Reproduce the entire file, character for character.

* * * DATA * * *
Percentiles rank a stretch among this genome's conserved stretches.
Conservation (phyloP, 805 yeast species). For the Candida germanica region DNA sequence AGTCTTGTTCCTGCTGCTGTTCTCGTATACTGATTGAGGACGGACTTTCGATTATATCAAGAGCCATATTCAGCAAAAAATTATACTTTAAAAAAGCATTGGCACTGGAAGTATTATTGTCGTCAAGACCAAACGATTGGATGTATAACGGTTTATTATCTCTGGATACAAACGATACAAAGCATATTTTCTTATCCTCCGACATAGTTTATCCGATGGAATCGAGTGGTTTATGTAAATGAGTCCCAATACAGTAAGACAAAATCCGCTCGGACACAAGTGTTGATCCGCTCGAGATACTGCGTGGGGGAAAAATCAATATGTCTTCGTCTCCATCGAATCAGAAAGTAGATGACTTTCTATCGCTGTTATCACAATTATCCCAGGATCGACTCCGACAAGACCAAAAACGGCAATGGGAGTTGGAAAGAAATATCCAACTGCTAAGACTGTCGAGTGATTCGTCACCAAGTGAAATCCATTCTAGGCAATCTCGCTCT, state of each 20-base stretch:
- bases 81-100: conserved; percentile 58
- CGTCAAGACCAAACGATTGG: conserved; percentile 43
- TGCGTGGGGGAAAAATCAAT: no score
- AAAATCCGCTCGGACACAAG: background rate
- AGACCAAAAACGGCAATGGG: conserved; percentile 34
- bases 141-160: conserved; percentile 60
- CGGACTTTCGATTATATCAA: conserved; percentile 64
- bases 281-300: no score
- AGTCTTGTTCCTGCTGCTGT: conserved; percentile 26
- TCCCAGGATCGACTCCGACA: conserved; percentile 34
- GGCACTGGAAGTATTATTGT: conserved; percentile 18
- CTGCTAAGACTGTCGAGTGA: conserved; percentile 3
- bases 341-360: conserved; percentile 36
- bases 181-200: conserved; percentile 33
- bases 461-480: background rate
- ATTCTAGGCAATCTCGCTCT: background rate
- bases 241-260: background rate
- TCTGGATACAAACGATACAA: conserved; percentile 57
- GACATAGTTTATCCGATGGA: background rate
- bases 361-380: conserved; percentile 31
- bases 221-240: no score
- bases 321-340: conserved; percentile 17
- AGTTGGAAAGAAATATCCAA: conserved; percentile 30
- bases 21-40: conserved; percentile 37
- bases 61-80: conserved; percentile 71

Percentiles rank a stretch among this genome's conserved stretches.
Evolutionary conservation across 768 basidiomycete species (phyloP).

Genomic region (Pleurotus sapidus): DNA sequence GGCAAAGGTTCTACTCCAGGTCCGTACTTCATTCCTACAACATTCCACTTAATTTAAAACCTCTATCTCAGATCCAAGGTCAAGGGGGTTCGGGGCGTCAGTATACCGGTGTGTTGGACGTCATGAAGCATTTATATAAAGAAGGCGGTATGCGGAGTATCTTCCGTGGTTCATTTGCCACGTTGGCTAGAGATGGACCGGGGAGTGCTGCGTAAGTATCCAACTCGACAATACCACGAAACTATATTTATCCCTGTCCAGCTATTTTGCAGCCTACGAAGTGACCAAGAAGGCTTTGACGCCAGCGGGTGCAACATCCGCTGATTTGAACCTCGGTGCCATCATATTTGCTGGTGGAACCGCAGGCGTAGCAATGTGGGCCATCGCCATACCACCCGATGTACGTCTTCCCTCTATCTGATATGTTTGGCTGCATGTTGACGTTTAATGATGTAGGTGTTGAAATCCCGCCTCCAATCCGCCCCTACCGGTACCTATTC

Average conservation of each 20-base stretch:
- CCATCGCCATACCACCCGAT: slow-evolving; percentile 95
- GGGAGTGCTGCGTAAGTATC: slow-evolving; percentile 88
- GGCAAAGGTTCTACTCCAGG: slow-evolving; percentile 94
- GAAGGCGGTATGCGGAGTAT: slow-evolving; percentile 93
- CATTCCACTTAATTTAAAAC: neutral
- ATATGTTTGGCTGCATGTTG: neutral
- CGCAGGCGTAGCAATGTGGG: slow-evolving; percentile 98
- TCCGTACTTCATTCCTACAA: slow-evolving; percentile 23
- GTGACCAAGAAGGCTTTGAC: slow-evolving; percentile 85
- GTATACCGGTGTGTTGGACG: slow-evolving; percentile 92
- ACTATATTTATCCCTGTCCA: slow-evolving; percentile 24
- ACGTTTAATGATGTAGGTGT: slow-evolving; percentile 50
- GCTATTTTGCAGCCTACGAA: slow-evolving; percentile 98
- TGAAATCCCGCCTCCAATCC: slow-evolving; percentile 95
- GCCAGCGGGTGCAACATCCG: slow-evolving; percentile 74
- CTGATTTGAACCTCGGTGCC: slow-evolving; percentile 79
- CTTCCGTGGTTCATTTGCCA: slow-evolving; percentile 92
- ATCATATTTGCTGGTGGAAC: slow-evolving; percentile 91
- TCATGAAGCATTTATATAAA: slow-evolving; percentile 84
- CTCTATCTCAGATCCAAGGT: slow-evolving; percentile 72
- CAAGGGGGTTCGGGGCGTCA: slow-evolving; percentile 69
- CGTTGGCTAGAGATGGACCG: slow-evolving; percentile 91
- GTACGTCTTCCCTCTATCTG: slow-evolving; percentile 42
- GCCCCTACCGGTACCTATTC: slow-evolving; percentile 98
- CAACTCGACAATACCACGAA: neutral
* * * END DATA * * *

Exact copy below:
Percentiles rank a stretch among this genome's conserved stretches.
Conservation (phyloP, 805 yeast species). For the Candida germanica region DNA sequence AGTCTTGTTCCTGCTGCTGTTCTCGTATACTGATTGAGGACGGACTTTCGATTATATCAAGAGCCATATTCAGCAAAAAATTATACTTTAAAAAAGCATTGGCACTGGAAGTATTATTGTCGTCAAGACCAAACGATTGGATGTATAACGGTTTATTATCTCTGGATACAAACGATACAAAGCATATTTTCTTATCCTCCGACATAGTTTATCCGATGGAATCGAGTGGTTTATGTAAATGAGTCCCAATACAGTAAGACAAAATCCGCTCGGACACAAGTGTTGATCCGCTCGAGATACTGCGTGGGGGAAAAATCAATATGTCTTCGTCTCCATCGAATCAGAAAGTAGATGACTTTCTATCGCTGTTATCACAATTATCCCAGGATCGACTCCGACAAGACCAAAAACGGCAATGGGAGTTGGAAAGAAATATCCAACTGCTAAGACTGTCGAGTGATTCGTCACCAAGTGAAATCCATTCTAGGCAATCTCGCTCT, state of each 20-base stretch:
- bases 81-100: conserved; percentile 58
- CGTCAAGACCAAACGATTGG: conserved; percentile 43
- TGCGTGGGGGAAAAATCAAT: no score
- AAAATCCGCTCGGACACAAG: background rate
- AGACCAAAAACGGCAATGGG: conserved; percentile 34
- bases 141-160: conserved; percentile 60
- CGGACTTTCGATTATATCAA: conserved; percentile 64
- bases 281-300: no score
- AGTCTTGTTCCTGCTGCTGT: conserved; percentile 26
- TCCCAGGATCGACTCCGACA: conserved; percentile 34
- GGCACTGGAAGTATTATTGT: conserved; percentile 18
- CTGCTAAGACTGTCGAGTGA: conserved; percentile 3
- bases 341-360: conserved; percentile 36
- bases 181-200: conserved; percentile 33
- bases 461-480: background rate
- ATTCTAGGCAATCTCGCTCT: background rate
- bases 241-260: background rate
- TCTGGATACAAACGATACAA: conserved; percentile 57
- GACATAGTTTATCCGATGGA: background rate
- bases 361-380: conserved; percentile 31
- bases 221-240: no score
- bases 321-340: conserved; percentile 17
- AGTTGGAAAGAAATATCCAA: conserved; percentile 30
- bases 21-40: conserved; percentile 37
- bases 61-80: conserved; percentile 71

Percentiles rank a stretch among this genome's conserved stretches.
Evolutionary conservation across 768 basidiomycete species (phyloP).

Genomic region (Pleurotus sapidus): DNA sequence GGCAAAGGTTCTACTCCAGGTCCGTACTTCATTCCTACAACATTCCACTTAATTTAAAACCTCTATCTCAGATCCAAGGTCAAGGGGGTTCGGGGCGTCAGTATACCGGTGTGTTGGACGTCATGAAGCATTTATATAAAGAAGGCGGTATGCGGAGTATCTTCCGTGGTTCATTTGCCACGTTGGCTAGAGATGGACCGGGGAGTGCTGCGTAAGTATCCAACTCGACAATACCACGAAACTATATTTATCCCTGTCCAGCTATTTTGCAGCCTACGAAGTGACCAAGAAGGCTTTGACGCCAGCGGGTGCAACATCCGCTGATTTGAACCTCGGTGCCATCATATTTGCTGGTGGAACCGCAGGCGTAGCAATGTGGGCCATCGCCATACCACCCGATGTACGTCTTCCCTCTATCTGATATGTTTGGCTGCATGTTGACGTTTAATGATGTAGGTGTTGAAATCCCGCCTCCAATCCGCCCCTACCGGTACCTATTC

Average conservation of each 20-base stretch:
- CCATCGCCATACCACCCGAT: slow-evolving; percentile 95
- GGGAGTGCTGCGTAAGTATC: slow-evolving; percentile 88
- GGCAAAGGTTCTACTCCAGG: slow-evolving; percentile 94
- GAAGGCGGTATGCGGAGTAT: slow-evolving; percentile 93
- CATTCCACTTAATTTAAAAC: neutral
- ATATGTTTGGCTGCATGTTG: neutral
- CGCAGGCGTAGCAATGTGGG: slow-evolving; percentile 98
- TCCGTACTTCATTCCTACAA: slow-evolving; percentile 23
- GTGACCAAGAAGGCTTTGAC: slow-evolving; percentile 85
- GTATACCGGTGTGTTGGACG: slow-evolving; percentile 92
- ACTATATTTATCCCTGTCCA: slow-evolving; percentile 24
- ACGTTTAATGATGTAGGTGT: slow-evolving; percentile 50
- GCTATTTTGCAGCCTACGAA: slow-evolving; percentile 98
- TGAAATCCCGCCTCCAATCC: slow-evolving; percentile 95
- GCCAGCGGGTGCAACATCCG: slow-evolving; percentile 74
- CTGATTTGAACCTCGGTGCC: slow-evolving; percentile 79
- CTTCCGTGGTTCATTTGCCA: slow-evolving; percentile 92
- ATCATATTTGCTGGTGGAAC: slow-evolving; percentile 91
- TCATGAAGCATTTATATAAA: slow-evolving; percentile 84
- CTCTATCTCAGATCCAAGGT: slow-evolving; percentile 72
- CAAGGGGGTTCGGGGCGTCA: slow-evolving; percentile 69
- CGTTGGCTAGAGATGGACCG: slow-evolving; percentile 91
- GTACGTCTTCCCTCTATCTG: slow-evolving; percentile 42
- GCCCCTACCGGTACCTATTC: slow-evolving; percentile 98
- CAACTCGACAATACCACGAA: neutral